Deutsch: Verletzung / Español: Violación / Português: Violação / Français: Violation / Italiano: Violazione

A violation is a minor criminal offense, usually under a city ordinance, commonly subject only to a fine.

In psychology, violation refers to the breach or infringement of personal boundaries, social norms, or ethical guidelines. This concept is important in understanding how individuals perceive and respond to situations where their expectations or rights are compromised.


Psychological violations can occur in various forms, such as privacy violations, emotional boundaries being crossed, or the breaking of social contracts. These situations can lead to psychological distress, feelings of betrayal, and a decrease in trust and safety feelings. The concept is also relevant in the study of moral psychology, where it involves the transgression against moral or ethical standards.

In cognitive psychology, violation of expectations is a specific phenomenon where an individual’s cognitive prediction about the world is proven wrong. This can be used experimentally to study perception, cognition, and the flexibility of thought processes. For example, infants' surprise in response to unexpected events helps researchers understand their developing cognitive abilities.

Application Areas

Violation is examined in various contexts within psychology, including:

  • Clinical psychology: Helping individuals recover from the psychological impact of personal boundary violations, such as in cases of abuse or trauma.
  • Social psychology: Studying how people respond to breaches of social norms and what factors influence their reactions.
  • Cognitive development: Using violation of expectation methods to study cognitive development in young children.

Well-Known Examples

Examples of research and applications involving violations in psychology include:

  • Violation of expectation experiments in developmental psychology: These studies have shown that infants can display surprise when confronted with physical and social events that do not conform to their expectations, indicating early cognitive abilities to predict and understand the world.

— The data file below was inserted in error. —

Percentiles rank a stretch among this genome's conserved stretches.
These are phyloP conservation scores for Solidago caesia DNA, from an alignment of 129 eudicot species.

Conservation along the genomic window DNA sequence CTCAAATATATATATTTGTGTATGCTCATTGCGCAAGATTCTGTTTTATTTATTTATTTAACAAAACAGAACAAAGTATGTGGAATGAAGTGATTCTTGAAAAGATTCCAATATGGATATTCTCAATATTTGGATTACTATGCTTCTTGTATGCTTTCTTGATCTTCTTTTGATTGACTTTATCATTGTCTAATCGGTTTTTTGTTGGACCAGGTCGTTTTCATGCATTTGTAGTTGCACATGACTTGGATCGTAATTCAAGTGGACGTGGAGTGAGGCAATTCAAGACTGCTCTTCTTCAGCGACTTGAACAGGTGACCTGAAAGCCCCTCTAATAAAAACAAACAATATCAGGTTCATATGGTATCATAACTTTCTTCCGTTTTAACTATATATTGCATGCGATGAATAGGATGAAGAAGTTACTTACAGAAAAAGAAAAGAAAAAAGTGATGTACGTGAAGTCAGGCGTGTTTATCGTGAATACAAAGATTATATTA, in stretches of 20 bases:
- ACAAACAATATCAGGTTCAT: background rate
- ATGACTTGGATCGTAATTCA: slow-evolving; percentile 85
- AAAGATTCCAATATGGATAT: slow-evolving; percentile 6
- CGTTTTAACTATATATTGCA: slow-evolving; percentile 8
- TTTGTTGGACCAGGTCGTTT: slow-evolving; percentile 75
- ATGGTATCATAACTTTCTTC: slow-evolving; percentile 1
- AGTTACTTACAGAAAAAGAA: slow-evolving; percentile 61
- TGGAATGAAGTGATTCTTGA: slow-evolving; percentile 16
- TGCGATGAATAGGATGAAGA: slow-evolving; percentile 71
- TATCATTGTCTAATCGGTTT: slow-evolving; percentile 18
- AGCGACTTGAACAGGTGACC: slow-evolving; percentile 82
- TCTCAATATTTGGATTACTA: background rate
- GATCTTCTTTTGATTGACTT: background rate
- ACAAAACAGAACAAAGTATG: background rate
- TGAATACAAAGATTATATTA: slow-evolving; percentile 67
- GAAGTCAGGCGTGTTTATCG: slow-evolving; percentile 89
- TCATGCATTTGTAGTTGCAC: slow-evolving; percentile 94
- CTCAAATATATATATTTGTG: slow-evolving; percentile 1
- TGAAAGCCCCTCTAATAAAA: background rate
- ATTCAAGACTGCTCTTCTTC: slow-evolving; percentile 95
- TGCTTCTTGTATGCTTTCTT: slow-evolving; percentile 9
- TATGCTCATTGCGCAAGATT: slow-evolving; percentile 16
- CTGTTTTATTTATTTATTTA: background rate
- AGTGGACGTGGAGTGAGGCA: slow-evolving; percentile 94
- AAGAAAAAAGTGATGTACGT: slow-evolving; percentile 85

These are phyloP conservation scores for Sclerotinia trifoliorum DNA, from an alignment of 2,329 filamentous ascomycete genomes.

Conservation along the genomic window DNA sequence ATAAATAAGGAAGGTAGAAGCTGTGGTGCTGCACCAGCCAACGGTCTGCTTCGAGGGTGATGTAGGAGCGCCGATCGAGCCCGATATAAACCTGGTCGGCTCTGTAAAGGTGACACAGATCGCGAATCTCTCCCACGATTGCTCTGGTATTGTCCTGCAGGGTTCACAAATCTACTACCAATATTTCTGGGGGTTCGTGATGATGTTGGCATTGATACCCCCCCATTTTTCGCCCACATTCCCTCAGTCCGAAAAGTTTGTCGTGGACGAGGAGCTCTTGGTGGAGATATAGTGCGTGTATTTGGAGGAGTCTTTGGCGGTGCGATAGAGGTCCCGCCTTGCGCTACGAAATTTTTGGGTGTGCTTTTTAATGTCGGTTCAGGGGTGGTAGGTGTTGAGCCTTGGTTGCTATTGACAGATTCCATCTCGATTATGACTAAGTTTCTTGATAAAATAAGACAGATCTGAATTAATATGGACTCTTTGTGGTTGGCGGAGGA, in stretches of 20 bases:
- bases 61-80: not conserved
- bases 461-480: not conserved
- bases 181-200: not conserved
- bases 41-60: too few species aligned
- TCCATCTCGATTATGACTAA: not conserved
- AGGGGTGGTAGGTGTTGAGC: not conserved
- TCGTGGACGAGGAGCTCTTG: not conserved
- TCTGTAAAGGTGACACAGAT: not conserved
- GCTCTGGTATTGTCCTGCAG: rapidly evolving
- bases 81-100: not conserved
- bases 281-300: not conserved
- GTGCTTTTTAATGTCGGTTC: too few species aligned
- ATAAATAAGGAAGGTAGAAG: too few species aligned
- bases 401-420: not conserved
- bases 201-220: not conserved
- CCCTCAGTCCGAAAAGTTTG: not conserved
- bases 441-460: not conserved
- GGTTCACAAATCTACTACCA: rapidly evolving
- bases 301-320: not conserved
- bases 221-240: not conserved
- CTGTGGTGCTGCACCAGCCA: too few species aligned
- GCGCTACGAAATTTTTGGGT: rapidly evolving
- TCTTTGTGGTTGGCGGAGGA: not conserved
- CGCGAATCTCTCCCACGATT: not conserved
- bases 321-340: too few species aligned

• Recovery from trauma: Psychological treatment approaches for helping individuals heal from violations such as emotional abuse or physical violence.

Treatment and Risks

Experiencing a violation can have serious psychological effects, including the development of post-traumatic stress disorder (PTSD), anxiety, and depression. Therapeutic interventions might focus on helping individuals reestablish a sense of safety and trust, process their experiences, and rebuild healthy boundaries. Failure to address these issues can result in long-term psychological distress.

Similar Terms

Related psychological terms include:

  • Boundary violation: Specific type of violation concerning the crossing of emotional, physical, or psychological boundaries that are crucial for personal security and relationships.
  • Trust violation: When an expectation within interpersonal relationships is broken, leading to issues with trust and security.

Articles with 'Violation' in the title

  • Abstinence violation effect: Abstinence violation effect refers to the guilt and perceived loss of control that a person feels whenever he or she slips and finds himself or herself returning to drug use after an extended period of abstinence



In psychology, a violation involves any situation where there is an infringement on personal boundaries, rights, expectations, or norms. Understanding and addressing the consequences of such violations are crucial in fields ranging from clinical psychology to social and developmental psychology, helping individuals navigate and recover from these experiences.


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